New Fruit Trees

Can’t believe it’s tree planting time already- been such a mild winter, the ground isn’t frozen and the days are lengthening.  The two trees that we ordered this winter from Stark Bro’s arrived the other day, and were in great shape.

The came bare-rooted and pruned (quite heavily) well.  The instructions said to soak the tree for a few hours to help hydrate it, then plant it up right away.

This first one was the winter banana apple tree, and was a little under 4 feet tall.  It’s a dwarf tree, only growing to 10 feet, and flowers at the same time as our 2 year old honeycrisp planted 10 feet away.  The soil wasn’t that bad since this is on top of a retaining wall we put in, so i only had to add a few scoops of compost and worm castings.

The other tree is the dwarf Blushingstar peach, and went on the sidewalk strip in front of the house.  We had to get a permit from DC since it’s the public right of way. As you

probably guessed, the soil out there was pretty poor, just a few inches of dark topsoil, then sand clay.  As they say, you need a $10 hole for a $5 tree- giving the roots plenty of good soil to spread into.  I skimmed off the grass, taking away the competition for nutrients, and removed half the soil.  Mixing in 10 shovels(!) of compost, the soil finally looked decent, and i popped the tree into the hole.  When were finished, it looked like we just planted a stick!  I wouldn’t have pruned the tree that hard, but it has some fat roots and a thick trunk on it, so i guess it’ll be fine.  This style of pruning will give me a wine glass shaped or open centered tree, which i prefer.  This allows more light and air into the center of the tree, giving more well ripened fruit and less mildew issues.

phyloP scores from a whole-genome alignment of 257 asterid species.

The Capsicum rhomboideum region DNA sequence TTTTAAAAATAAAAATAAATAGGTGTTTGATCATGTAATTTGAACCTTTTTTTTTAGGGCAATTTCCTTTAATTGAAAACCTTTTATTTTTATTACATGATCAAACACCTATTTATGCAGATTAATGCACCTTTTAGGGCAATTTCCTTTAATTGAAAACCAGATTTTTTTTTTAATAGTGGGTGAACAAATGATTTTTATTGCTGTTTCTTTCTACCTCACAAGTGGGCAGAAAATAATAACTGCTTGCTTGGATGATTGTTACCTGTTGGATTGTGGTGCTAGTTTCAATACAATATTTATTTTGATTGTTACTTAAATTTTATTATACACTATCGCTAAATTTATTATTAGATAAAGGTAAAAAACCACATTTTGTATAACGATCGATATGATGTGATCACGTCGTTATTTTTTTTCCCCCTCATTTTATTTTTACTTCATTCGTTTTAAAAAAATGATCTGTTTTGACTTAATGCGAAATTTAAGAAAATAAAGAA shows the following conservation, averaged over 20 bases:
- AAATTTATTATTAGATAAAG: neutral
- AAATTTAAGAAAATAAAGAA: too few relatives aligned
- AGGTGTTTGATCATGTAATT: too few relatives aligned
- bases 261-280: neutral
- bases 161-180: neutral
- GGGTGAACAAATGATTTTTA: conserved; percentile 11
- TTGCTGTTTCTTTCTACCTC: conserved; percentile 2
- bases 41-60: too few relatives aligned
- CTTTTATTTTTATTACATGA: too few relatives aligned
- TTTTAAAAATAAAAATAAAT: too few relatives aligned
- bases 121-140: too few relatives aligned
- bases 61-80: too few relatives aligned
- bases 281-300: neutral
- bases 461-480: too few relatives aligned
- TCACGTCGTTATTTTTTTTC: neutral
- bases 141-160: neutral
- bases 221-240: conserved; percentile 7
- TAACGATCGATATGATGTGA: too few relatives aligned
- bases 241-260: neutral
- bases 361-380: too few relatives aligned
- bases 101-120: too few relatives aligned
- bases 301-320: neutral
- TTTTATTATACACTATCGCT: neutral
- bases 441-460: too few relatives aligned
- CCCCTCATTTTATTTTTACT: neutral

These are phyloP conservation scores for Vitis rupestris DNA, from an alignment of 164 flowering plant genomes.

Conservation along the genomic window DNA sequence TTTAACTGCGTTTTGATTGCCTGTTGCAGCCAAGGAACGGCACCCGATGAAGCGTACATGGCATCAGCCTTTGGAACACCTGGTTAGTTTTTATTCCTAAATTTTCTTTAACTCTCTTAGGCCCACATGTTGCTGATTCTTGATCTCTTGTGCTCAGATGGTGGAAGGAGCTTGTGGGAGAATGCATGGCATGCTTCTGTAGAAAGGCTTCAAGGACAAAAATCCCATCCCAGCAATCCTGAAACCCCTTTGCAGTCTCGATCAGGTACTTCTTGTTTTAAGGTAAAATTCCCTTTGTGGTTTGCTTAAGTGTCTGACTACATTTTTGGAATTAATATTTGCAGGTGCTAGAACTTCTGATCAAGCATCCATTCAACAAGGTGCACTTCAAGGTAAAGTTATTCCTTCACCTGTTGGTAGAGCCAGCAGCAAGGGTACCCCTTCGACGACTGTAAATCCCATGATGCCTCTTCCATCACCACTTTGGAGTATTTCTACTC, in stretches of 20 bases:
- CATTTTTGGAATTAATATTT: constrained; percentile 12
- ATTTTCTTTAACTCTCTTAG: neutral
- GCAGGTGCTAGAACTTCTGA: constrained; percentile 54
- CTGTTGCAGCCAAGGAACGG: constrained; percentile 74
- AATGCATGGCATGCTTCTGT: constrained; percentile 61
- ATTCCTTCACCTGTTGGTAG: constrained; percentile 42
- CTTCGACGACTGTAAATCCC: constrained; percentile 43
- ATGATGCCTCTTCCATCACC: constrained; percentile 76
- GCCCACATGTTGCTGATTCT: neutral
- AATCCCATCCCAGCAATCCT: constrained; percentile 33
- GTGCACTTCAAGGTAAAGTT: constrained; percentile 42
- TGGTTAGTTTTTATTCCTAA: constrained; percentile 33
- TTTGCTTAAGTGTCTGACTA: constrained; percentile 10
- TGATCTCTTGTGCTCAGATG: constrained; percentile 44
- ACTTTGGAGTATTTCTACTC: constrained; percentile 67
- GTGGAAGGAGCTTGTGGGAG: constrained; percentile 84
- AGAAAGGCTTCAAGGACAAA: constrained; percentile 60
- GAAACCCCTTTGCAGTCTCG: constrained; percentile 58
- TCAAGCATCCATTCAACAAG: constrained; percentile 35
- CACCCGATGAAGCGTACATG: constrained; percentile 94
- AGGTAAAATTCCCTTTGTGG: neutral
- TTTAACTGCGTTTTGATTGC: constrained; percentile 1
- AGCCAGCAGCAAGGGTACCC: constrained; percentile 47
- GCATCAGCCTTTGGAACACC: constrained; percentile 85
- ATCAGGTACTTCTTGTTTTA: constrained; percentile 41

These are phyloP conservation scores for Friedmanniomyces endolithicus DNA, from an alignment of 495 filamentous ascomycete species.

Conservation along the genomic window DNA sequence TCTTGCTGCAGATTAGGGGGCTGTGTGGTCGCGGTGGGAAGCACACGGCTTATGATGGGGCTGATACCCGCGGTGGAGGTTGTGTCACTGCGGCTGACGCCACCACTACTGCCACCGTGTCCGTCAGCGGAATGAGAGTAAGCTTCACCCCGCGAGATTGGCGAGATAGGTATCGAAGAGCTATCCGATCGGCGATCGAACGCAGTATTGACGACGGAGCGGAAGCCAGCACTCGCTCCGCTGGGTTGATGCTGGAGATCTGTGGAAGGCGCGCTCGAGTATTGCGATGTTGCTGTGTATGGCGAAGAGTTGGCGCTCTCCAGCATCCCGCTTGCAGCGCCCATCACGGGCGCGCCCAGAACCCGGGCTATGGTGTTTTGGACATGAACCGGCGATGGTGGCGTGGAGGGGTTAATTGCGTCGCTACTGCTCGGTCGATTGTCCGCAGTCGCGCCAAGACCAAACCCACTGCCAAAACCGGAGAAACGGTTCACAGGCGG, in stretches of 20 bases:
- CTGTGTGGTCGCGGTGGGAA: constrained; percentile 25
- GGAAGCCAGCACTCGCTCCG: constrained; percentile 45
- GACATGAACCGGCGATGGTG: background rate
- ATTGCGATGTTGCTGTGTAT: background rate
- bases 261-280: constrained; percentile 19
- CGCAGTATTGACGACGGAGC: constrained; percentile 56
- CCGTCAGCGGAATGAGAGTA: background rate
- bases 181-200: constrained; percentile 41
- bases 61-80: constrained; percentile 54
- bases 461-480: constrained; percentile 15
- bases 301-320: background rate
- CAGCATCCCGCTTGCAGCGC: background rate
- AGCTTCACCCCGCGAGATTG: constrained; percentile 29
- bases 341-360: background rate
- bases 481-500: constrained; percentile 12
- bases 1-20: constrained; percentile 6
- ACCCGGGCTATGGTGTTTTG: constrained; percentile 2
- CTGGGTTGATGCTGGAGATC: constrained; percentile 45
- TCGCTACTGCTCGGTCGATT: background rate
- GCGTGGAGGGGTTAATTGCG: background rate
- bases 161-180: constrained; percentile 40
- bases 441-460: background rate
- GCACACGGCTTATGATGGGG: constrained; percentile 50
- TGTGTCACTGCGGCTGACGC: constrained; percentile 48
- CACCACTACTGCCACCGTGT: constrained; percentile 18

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About Ryan

Urban gardening at it's best (sometimes it's worst)! Adventures and learnings from going 100% lawn free in a D.C. row house.
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